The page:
"Capital improvements" program has too many loopholes, group says
Housing advocates believe that many landlords are capitalizing on loopholes in laws regarding "major capital improvements" as a way to jack up rents and get old-time tenants out.
Many residents in the city’s more than 1 million rent-stabilized apartments face increases after landlords install new boilers, redo hallways or fix roofs.
Dino Rossi, a resident of a once-stately building on Grand Concourse near East 196th in the Bronx, continues to fight rent increases that were approved by the state after the owner repaired a parapet that collapsed and injured two children.
The landlord applied to the state Department of Housing and Community for rent increases to defray $1.8 million worth of the "major capital improvements."
Rent went up on 166 apartments by $67 to $330 a month, based on the number of rooms.
"None of the documents add up," Rossi said. He claims work permits show about $257,000 worth of work. He complained that the work was a repair not an "improvement."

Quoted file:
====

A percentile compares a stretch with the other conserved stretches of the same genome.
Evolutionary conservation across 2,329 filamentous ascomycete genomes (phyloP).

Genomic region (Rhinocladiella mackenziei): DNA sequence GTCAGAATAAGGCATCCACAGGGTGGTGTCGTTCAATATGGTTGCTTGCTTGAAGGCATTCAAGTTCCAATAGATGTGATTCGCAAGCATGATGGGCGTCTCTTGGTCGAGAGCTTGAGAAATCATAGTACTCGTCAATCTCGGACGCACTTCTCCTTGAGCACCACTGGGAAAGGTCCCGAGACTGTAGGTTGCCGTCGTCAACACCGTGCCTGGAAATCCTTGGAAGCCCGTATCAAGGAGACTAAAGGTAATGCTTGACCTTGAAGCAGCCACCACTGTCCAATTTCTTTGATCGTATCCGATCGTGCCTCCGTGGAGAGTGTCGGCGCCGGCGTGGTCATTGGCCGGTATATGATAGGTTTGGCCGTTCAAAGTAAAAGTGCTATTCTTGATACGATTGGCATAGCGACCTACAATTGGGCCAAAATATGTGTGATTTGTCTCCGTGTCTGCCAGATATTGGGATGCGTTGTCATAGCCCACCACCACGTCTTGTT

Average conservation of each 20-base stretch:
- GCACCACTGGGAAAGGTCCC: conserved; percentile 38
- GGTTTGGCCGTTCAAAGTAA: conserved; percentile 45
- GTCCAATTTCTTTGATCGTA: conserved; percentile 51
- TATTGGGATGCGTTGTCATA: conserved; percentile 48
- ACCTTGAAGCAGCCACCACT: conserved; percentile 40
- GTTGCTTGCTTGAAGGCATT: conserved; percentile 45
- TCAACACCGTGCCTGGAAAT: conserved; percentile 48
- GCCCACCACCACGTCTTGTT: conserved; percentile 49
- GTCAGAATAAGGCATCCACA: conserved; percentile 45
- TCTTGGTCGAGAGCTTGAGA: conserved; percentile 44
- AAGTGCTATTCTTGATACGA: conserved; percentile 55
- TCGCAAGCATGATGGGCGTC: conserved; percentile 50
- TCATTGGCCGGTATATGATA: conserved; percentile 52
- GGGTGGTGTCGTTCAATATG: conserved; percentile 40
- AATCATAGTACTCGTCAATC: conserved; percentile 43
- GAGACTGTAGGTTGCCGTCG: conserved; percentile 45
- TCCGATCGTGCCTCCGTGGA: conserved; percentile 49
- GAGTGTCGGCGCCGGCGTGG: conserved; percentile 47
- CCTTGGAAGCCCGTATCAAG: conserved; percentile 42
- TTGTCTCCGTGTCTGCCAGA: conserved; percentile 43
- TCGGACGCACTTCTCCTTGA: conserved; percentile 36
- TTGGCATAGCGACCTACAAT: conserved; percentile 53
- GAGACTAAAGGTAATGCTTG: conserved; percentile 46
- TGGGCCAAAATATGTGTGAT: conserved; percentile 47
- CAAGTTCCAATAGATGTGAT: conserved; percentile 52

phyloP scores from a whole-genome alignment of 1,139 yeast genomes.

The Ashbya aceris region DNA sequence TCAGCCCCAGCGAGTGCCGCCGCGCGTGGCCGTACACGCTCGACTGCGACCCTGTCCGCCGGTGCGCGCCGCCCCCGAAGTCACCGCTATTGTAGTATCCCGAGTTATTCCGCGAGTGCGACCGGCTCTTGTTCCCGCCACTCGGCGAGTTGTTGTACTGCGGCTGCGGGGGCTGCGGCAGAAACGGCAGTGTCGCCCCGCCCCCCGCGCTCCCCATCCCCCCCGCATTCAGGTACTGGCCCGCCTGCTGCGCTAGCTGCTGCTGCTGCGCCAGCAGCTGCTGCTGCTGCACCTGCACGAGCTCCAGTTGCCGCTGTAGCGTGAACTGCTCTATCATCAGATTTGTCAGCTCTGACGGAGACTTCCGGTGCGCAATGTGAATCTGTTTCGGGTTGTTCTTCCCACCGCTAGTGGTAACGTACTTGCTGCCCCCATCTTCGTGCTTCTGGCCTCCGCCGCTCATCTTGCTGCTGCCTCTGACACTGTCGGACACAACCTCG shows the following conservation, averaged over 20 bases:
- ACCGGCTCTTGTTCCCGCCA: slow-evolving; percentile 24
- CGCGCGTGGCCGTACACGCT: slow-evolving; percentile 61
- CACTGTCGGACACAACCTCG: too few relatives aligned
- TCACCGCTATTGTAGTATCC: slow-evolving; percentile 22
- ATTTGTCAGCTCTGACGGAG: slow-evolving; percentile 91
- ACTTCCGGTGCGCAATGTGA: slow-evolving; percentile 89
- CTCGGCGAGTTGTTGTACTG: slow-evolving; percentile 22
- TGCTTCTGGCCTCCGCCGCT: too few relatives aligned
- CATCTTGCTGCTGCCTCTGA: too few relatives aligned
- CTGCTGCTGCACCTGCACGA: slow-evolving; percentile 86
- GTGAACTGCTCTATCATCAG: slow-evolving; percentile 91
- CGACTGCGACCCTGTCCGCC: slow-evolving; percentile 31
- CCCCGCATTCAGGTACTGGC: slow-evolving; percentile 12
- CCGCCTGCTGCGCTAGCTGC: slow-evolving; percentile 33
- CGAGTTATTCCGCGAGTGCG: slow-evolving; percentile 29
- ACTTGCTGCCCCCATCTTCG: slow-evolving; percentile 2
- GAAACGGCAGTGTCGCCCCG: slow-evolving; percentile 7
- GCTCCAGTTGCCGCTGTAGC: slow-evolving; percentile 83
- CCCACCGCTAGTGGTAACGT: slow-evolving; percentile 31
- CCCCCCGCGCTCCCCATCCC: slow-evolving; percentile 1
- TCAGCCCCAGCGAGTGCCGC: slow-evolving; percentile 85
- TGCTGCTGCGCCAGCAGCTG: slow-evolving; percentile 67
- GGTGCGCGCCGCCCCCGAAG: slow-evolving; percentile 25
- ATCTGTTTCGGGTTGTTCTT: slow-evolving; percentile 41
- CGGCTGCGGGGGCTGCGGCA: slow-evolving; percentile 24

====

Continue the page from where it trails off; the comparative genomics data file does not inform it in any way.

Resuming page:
His landlord could not be reached yesterday.
The agency inspects 25 to 30 percent of landlords’ improvements, mostly in response to tenant complaints, spokesman James Plastiras said. Prior to the appointment of Commissioner Deborah VanAmerongen in 2007, no inspections took place, he said.
New York is Our Home**, an affordable housing advocacy coalition, delivered a letter to DHCR yesterday, asking that the agency to inspect more landlords’ claims of improvements and to not allow basic repairs to be used for rent increases.
Program meant to keep rents low
Landlords submit about 120 applications a month for rent increases to cover the cost of "major capital improvements." The reimbursement is important to maintaining affordability, a spokesman said. "We don’t want landlords to walk away from their buildings if improvements are too costly."
**Make the Road New York is on the Steering Committee and is an active member of New York is Our Home.